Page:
But Facebook… I couldn’t resist this latest development. (You know, if it gets the conversation rolling, I’m all for it.)

I wonder where the parents of today’s infants will be in ten years.


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The R Word

There’s been a lot of talk in the last week about the incident at Squalicum Beach. It’s been on my mind as much as anyone’s because I’m one of those independent types who likes to run alone, and Squalicum Beach happens to be my regular running route. I’ve been running there for thirteen years, in fact, with not a single scary moment to my credit. Of course, I’m not running right now because of my healing ankle, and part of me is relieved. Also angry. For myself. For the doubt I now feel about running alone.

But what’s on my mind even more than my own safety is what this means to my ten-year-old. I have been thinking about this incident with Leah in mind for lots of reasons—her future safety as a woman, her safety now as a child, and whether she worries about assault happening a lot to women. But mostly I’ve been thinking about the R word.

Leah reads the paper every morning, you see. And there was the Herald issue last week with the huge headline announcing the rape, and my first thought after seeing the headline myself was okay, here we go. Partly because of the headline and partly because Leah had told me kids were talking about the incident at school, and right away I could imagine gaggles of girls hovering together, talking about rape and what it is. How some of them might know and others mightn’t and the definitions—inaccurate or accurate—that would fly. Bottom line: I want to be the person who tells my daughter what rape means. Every mom I know feels this way.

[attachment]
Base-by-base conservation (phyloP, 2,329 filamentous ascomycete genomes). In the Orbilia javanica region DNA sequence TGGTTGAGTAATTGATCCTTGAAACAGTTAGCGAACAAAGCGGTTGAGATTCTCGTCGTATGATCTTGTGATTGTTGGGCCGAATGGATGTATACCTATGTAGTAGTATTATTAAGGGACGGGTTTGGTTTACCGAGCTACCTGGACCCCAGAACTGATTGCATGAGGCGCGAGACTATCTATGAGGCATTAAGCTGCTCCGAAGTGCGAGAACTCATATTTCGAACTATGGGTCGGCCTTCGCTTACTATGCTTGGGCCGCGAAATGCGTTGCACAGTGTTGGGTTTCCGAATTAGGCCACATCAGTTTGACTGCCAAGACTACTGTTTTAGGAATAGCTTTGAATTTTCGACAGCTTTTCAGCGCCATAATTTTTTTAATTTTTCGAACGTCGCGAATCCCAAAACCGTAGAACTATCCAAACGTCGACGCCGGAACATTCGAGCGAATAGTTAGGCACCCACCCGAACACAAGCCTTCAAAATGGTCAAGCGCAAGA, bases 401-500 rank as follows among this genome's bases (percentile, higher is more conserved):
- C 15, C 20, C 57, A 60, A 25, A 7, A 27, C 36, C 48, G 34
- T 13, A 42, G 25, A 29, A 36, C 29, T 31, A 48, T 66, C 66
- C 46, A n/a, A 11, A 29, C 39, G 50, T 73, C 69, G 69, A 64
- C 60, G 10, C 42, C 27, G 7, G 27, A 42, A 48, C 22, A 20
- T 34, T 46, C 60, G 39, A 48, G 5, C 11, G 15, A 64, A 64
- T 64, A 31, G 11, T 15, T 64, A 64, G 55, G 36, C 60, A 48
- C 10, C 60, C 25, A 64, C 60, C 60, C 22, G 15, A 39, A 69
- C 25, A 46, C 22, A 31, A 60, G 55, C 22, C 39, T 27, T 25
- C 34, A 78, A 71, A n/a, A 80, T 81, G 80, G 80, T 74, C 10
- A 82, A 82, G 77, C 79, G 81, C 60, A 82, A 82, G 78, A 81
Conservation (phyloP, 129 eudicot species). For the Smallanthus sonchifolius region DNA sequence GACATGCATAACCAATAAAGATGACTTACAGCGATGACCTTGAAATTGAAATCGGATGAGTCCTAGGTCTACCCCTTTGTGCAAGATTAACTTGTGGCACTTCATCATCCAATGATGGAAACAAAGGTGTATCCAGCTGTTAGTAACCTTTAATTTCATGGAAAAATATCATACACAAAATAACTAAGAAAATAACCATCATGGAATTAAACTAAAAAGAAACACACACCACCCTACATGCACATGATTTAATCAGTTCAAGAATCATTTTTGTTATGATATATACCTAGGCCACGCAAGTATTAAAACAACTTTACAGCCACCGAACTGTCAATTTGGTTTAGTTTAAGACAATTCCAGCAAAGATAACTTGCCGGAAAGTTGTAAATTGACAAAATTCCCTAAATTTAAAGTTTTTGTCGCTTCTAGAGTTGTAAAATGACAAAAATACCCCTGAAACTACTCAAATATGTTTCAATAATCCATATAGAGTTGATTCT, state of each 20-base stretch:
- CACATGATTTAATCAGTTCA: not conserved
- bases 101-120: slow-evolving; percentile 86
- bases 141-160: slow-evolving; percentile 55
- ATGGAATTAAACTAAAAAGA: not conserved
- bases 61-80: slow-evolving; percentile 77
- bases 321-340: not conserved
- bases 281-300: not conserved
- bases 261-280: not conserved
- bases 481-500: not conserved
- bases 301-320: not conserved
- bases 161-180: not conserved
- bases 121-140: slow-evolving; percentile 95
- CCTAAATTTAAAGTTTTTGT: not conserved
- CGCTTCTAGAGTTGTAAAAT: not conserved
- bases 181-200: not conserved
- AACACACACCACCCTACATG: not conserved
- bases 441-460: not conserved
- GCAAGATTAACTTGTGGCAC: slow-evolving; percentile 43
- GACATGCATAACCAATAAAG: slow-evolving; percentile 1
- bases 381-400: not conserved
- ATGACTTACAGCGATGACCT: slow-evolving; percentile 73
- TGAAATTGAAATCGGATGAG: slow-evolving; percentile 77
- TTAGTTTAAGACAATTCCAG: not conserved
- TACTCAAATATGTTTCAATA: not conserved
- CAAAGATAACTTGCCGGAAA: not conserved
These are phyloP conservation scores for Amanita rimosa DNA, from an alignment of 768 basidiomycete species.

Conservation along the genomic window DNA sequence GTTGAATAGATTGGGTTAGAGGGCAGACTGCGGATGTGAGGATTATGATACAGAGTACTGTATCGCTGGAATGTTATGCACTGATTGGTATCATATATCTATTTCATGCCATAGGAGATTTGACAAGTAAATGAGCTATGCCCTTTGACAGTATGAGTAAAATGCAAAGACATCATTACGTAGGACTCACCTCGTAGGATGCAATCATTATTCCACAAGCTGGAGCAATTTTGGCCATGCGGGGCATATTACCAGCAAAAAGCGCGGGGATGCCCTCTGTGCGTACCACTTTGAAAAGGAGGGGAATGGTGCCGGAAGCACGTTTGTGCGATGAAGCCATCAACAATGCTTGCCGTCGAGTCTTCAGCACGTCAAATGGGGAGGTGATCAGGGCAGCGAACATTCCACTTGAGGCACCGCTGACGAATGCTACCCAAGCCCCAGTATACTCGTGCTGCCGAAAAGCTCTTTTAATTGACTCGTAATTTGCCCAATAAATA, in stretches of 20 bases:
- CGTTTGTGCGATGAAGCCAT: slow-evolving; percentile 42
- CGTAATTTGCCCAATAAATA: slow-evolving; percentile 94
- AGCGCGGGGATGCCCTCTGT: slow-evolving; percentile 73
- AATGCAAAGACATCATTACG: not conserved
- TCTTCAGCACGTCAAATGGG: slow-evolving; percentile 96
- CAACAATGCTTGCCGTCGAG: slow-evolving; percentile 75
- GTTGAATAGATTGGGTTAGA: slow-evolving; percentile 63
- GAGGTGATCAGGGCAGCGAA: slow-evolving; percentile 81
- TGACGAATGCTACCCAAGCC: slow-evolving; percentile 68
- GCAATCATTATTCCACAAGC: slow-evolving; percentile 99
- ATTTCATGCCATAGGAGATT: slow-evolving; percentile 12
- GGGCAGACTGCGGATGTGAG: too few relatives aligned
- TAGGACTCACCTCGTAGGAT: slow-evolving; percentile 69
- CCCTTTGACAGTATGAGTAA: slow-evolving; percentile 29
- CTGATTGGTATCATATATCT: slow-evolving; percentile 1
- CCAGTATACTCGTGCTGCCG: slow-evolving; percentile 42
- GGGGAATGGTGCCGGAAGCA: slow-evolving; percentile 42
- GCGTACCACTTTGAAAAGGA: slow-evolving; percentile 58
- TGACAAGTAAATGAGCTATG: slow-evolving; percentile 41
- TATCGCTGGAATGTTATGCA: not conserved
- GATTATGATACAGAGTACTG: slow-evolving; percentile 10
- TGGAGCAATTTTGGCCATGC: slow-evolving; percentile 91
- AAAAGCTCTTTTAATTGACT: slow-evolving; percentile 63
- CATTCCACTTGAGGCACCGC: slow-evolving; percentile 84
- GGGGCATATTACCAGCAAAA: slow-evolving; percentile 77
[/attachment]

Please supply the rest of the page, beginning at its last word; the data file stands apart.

When Ty disappears upstairs to get dressed, I ask Leah if she’s read the paper.


“Did you see the headline about the woman running at Squalicum?”


“That she was raped?”

“Yeah.” And then, “What does that mean, anyway?”

Right there, I feel a hitch in my motherly goal to share my explanation. She doesn’t know what it means. Maybe she doesn’t need to know. But then the thought of those ten-year-old discussions at school remind me of why I had decided to have this conversation.

But I keep it simple: “It’s when someone forces you to have sex against your will.” I know I’m not conveying in that explanation the issues of violence or power or that it’s really not sex at all, but it’s all I can think of as an explanation for the mechanics of rape. I wait to see if she reacts or asks more questions.


Huh. Okay, I guess that’s all she needs. I weigh in that moment whether I should go farther, but I decide not to, reminded once again that kids let us know what they need to know. Her response is an indicator of what she needs in this moment. Not much. When she needs to understand this idea, this word on a deeper level, when she grows old enough to understand the act behind it for what it is, old enough to learn to fear it, she will seek deeper meaning. I wish she didn’t need to know. 

Several days later…

I ask Leah if kids are still talking about Squalicum Beach at school. “Oh no,” Leah says, “No one’s talking about that anymore.”